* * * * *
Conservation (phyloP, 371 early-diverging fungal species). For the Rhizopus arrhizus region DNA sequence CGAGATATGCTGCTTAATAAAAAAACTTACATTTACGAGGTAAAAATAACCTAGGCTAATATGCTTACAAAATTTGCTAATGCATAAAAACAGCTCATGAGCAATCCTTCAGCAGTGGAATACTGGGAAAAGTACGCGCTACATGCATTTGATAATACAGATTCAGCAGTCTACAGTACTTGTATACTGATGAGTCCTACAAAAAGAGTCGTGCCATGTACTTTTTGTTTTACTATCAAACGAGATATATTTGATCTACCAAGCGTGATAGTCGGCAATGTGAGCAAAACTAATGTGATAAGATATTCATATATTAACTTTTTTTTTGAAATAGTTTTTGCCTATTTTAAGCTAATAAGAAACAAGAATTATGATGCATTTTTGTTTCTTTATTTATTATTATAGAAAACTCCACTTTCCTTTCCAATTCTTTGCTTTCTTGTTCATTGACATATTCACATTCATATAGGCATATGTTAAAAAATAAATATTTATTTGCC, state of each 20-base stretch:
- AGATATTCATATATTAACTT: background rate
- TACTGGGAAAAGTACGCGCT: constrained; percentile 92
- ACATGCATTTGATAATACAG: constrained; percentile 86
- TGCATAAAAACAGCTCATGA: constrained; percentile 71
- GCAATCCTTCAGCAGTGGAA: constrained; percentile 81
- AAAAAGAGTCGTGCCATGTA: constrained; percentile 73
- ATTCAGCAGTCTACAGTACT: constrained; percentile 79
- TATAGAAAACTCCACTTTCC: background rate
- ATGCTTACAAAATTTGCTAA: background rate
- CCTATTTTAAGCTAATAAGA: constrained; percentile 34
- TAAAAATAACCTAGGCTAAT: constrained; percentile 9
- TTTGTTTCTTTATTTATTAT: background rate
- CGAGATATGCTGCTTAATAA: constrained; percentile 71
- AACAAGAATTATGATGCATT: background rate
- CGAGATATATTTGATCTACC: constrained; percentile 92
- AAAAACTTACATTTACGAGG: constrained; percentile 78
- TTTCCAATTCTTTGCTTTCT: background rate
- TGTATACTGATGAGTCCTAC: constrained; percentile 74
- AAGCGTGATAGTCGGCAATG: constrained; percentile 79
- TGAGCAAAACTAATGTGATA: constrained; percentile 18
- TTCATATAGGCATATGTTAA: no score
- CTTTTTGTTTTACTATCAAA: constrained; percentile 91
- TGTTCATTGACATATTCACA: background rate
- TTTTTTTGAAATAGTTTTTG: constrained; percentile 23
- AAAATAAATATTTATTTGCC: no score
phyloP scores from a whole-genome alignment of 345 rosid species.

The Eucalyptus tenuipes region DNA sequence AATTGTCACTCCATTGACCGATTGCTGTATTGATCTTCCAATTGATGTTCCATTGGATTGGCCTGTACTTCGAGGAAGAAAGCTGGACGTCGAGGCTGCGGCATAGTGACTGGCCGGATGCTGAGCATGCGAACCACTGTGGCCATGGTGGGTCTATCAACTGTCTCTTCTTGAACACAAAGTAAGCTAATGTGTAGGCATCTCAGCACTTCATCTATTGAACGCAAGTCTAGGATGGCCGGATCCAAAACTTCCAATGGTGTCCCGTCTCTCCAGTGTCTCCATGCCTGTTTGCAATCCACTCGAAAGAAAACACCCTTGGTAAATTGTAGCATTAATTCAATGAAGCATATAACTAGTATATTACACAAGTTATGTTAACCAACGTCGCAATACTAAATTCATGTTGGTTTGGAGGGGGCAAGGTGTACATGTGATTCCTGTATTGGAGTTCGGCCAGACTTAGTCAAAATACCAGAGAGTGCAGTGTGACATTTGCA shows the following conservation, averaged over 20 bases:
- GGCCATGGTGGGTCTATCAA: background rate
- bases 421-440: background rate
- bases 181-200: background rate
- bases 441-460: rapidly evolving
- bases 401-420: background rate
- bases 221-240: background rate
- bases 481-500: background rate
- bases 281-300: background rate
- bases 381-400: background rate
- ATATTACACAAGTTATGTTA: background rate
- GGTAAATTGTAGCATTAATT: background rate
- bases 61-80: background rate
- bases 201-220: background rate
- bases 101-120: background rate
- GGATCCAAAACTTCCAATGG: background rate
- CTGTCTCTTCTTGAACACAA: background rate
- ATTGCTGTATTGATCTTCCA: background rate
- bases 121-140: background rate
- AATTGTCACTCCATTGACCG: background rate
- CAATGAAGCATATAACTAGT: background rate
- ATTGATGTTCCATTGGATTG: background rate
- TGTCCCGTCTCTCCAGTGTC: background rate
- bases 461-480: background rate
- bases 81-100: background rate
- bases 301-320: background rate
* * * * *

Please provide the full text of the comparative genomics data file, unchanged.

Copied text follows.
Conservation (phyloP, 371 early-diverging fungal species). For the Rhizopus arrhizus region DNA sequence CGAGATATGCTGCTTAATAAAAAAACTTACATTTACGAGGTAAAAATAACCTAGGCTAATATGCTTACAAAATTTGCTAATGCATAAAAACAGCTCATGAGCAATCCTTCAGCAGTGGAATACTGGGAAAAGTACGCGCTACATGCATTTGATAATACAGATTCAGCAGTCTACAGTACTTGTATACTGATGAGTCCTACAAAAAGAGTCGTGCCATGTACTTTTTGTTTTACTATCAAACGAGATATATTTGATCTACCAAGCGTGATAGTCGGCAATGTGAGCAAAACTAATGTGATAAGATATTCATATATTAACTTTTTTTTTGAAATAGTTTTTGCCTATTTTAAGCTAATAAGAAACAAGAATTATGATGCATTTTTGTTTCTTTATTTATTATTATAGAAAACTCCACTTTCCTTTCCAATTCTTTGCTTTCTTGTTCATTGACATATTCACATTCATATAGGCATATGTTAAAAAATAAATATTTATTTGCC, state of each 20-base stretch:
- AGATATTCATATATTAACTT: background rate
- TACTGGGAAAAGTACGCGCT: constrained; percentile 92
- ACATGCATTTGATAATACAG: constrained; percentile 86
- TGCATAAAAACAGCTCATGA: constrained; percentile 71
- GCAATCCTTCAGCAGTGGAA: constrained; percentile 81
- AAAAAGAGTCGTGCCATGTA: constrained; percentile 73
- ATTCAGCAGTCTACAGTACT: constrained; percentile 79
- TATAGAAAACTCCACTTTCC: background rate
- ATGCTTACAAAATTTGCTAA: background rate
- CCTATTTTAAGCTAATAAGA: constrained; percentile 34
- TAAAAATAACCTAGGCTAAT: constrained; percentile 9
- TTTGTTTCTTTATTTATTAT: background rate
- CGAGATATGCTGCTTAATAA: constrained; percentile 71
- AACAAGAATTATGATGCATT: background rate
- CGAGATATATTTGATCTACC: constrained; percentile 92
- AAAAACTTACATTTACGAGG: constrained; percentile 78
- TTTCCAATTCTTTGCTTTCT: background rate
- TGTATACTGATGAGTCCTAC: constrained; percentile 74
- AAGCGTGATAGTCGGCAATG: constrained; percentile 79
- TGAGCAAAACTAATGTGATA: constrained; percentile 18
- TTCATATAGGCATATGTTAA: no score
- CTTTTTGTTTTACTATCAAA: constrained; percentile 91
- TGTTCATTGACATATTCACA: background rate
- TTTTTTTGAAATAGTTTTTG: constrained; percentile 23
- AAAATAAATATTTATTTGCC: no score
phyloP scores from a whole-genome alignment of 345 rosid species.

The Eucalyptus tenuipes region DNA sequence AATTGTCACTCCATTGACCGATTGCTGTATTGATCTTCCAATTGATGTTCCATTGGATTGGCCTGTACTTCGAGGAAGAAAGCTGGACGTCGAGGCTGCGGCATAGTGACTGGCCGGATGCTGAGCATGCGAACCACTGTGGCCATGGTGGGTCTATCAACTGTCTCTTCTTGAACACAAAGTAAGCTAATGTGTAGGCATCTCAGCACTTCATCTATTGAACGCAAGTCTAGGATGGCCGGATCCAAAACTTCCAATGGTGTCCCGTCTCTCCAGTGTCTCCATGCCTGTTTGCAATCCACTCGAAAGAAAACACCCTTGGTAAATTGTAGCATTAATTCAATGAAGCATATAACTAGTATATTACACAAGTTATGTTAACCAACGTCGCAATACTAAATTCATGTTGGTTTGGAGGGGGCAAGGTGTACATGTGATTCCTGTATTGGAGTTCGGCCAGACTTAGTCAAAATACCAGAGAGTGCAGTGTGACATTTGCA shows the following conservation, averaged over 20 bases:
- GGCCATGGTGGGTCTATCAA: background rate
- bases 421-440: background rate
- bases 181-200: background rate
- bases 441-460: rapidly evolving
- bases 401-420: background rate
- bases 221-240: background rate
- bases 481-500: background rate
- bases 281-300: background rate
- bases 381-400: background rate
- ATATTACACAAGTTATGTTA: background rate
- GGTAAATTGTAGCATTAATT: background rate
- bases 61-80: background rate
- bases 201-220: background rate
- bases 101-120: background rate
- GGATCCAAAACTTCCAATGG: background rate
- CTGTCTCTTCTTGAACACAA: background rate
- ATTGCTGTATTGATCTTCCA: background rate
- bases 121-140: background rate
- AATTGTCACTCCATTGACCG: background rate
- CAATGAAGCATATAACTAGT: background rate
- ATTGATGTTCCATTGGATTG: background rate
- TGTCCCGTCTCTCCAGTGTC: background rate
- bases 461-480: background rate
- bases 81-100: background rate
- bases 301-320: background rate